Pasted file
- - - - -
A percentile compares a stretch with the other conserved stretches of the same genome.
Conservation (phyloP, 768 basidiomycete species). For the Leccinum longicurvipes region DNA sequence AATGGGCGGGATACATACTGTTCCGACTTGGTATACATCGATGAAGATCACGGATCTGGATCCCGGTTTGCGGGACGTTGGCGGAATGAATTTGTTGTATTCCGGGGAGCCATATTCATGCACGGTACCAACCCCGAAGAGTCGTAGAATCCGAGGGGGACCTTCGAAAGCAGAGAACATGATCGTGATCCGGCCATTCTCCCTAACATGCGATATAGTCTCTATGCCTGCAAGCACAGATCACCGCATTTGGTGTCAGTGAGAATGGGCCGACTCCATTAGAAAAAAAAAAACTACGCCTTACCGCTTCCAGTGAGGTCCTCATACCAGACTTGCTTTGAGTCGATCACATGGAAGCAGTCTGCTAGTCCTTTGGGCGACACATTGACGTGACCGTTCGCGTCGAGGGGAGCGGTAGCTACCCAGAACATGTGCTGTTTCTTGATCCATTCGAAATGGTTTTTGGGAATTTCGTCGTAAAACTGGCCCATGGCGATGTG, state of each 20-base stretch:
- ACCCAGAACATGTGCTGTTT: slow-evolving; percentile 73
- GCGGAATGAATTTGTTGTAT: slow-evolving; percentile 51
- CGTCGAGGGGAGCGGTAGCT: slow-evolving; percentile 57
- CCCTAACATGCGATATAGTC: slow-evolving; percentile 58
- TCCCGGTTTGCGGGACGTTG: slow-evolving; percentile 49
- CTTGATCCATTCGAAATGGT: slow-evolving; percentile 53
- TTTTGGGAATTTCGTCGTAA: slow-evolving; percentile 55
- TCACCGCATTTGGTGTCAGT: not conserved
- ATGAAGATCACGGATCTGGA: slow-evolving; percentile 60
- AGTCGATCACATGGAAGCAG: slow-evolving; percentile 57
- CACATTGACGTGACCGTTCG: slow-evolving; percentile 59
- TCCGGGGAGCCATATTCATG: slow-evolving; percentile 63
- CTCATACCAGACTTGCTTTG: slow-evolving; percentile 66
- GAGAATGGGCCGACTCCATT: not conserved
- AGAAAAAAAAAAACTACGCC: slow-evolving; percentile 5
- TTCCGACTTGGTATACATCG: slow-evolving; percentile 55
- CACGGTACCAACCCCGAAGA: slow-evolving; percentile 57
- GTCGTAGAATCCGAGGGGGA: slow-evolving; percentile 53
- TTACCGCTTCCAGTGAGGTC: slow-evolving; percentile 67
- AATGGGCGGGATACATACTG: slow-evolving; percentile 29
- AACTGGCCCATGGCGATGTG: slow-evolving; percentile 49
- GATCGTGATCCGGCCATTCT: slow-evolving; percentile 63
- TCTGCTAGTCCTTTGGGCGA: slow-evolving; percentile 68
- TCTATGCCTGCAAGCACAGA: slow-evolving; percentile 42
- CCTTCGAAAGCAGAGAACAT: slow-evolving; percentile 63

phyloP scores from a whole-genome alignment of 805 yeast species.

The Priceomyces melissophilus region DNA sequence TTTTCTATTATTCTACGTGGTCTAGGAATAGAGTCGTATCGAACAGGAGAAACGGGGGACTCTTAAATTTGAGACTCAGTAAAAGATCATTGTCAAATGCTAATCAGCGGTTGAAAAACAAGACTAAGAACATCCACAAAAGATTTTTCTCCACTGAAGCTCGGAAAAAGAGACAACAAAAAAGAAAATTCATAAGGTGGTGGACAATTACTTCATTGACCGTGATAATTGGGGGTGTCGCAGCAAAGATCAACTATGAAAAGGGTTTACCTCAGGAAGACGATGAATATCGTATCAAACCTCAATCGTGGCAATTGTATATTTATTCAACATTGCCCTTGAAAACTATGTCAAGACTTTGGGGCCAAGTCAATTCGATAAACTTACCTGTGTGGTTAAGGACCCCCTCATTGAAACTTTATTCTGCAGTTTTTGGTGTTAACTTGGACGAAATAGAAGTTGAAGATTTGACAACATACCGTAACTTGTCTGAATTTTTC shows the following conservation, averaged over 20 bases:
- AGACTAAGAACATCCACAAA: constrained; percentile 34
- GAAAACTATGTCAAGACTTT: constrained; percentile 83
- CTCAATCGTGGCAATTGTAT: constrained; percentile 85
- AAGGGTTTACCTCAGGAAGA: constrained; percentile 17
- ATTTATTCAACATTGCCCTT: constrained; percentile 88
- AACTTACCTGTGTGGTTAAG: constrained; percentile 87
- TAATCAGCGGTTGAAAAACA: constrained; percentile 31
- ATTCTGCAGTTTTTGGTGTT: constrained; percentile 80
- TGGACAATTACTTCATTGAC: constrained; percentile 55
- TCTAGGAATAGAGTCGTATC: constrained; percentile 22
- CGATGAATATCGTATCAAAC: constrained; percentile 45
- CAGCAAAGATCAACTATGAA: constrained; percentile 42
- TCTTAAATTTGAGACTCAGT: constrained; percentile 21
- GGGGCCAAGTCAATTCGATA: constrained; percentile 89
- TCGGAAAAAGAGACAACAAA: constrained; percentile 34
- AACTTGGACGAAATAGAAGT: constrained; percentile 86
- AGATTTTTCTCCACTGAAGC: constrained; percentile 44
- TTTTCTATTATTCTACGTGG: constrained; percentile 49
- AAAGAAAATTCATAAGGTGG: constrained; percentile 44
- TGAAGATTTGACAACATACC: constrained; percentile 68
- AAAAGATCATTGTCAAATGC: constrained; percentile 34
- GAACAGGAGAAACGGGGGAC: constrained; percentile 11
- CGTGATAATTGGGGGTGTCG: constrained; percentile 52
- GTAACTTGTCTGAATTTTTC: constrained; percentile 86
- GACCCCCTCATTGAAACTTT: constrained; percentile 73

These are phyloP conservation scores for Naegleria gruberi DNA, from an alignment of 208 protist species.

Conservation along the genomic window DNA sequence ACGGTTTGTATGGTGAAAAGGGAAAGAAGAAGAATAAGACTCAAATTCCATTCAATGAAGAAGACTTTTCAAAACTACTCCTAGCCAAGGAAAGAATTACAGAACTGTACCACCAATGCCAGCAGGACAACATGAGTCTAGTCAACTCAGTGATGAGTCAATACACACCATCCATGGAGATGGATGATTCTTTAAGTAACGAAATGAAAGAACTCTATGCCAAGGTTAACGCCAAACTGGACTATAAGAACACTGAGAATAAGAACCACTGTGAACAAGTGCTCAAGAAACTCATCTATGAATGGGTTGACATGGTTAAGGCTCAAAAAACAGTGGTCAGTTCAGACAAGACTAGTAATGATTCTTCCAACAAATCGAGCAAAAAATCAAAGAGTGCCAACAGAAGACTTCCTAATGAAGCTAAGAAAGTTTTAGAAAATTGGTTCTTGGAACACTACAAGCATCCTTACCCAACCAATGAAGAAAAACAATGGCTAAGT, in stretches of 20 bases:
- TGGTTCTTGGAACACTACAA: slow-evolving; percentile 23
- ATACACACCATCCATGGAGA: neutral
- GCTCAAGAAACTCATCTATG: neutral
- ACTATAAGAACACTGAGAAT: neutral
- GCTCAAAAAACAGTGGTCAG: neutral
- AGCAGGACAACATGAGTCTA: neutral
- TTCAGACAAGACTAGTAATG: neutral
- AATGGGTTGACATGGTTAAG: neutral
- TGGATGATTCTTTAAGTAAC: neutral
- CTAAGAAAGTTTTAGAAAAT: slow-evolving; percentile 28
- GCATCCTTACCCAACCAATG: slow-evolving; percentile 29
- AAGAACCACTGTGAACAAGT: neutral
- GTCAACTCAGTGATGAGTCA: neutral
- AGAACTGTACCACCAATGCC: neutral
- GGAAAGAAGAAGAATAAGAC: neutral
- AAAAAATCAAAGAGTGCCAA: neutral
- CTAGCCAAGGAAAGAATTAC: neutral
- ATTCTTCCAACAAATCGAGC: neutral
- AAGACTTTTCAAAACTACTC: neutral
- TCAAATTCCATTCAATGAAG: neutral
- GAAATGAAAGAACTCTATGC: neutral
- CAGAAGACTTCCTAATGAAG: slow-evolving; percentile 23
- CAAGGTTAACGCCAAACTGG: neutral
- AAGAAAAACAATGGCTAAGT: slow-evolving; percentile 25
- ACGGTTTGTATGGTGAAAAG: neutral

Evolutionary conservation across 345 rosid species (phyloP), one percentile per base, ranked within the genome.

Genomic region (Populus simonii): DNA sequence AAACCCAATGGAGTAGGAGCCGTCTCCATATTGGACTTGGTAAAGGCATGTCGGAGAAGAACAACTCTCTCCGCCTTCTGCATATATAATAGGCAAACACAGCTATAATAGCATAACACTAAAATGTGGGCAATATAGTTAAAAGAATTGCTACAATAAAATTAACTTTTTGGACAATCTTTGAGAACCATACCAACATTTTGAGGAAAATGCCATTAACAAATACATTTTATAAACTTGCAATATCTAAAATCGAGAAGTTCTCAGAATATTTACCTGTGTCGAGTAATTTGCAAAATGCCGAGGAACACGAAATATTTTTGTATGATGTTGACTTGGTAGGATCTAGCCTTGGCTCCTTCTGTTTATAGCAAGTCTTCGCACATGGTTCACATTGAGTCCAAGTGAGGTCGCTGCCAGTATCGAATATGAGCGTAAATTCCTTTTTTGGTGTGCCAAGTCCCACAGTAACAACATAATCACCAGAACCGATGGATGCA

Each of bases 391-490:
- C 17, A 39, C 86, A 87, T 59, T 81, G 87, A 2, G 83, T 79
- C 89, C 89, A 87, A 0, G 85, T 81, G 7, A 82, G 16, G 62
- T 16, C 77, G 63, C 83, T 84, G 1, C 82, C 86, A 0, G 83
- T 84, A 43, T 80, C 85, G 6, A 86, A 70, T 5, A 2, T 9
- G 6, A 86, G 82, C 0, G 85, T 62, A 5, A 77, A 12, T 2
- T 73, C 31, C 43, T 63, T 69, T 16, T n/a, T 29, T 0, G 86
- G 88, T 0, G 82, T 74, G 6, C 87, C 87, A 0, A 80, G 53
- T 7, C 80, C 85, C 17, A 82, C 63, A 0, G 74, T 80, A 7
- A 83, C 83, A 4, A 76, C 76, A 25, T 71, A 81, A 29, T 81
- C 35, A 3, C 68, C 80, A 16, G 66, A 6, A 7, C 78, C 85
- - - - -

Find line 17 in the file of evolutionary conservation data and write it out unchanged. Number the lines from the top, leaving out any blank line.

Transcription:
- AGAAAAAAAAAAACTACGCC: slow-evolving; percentile 5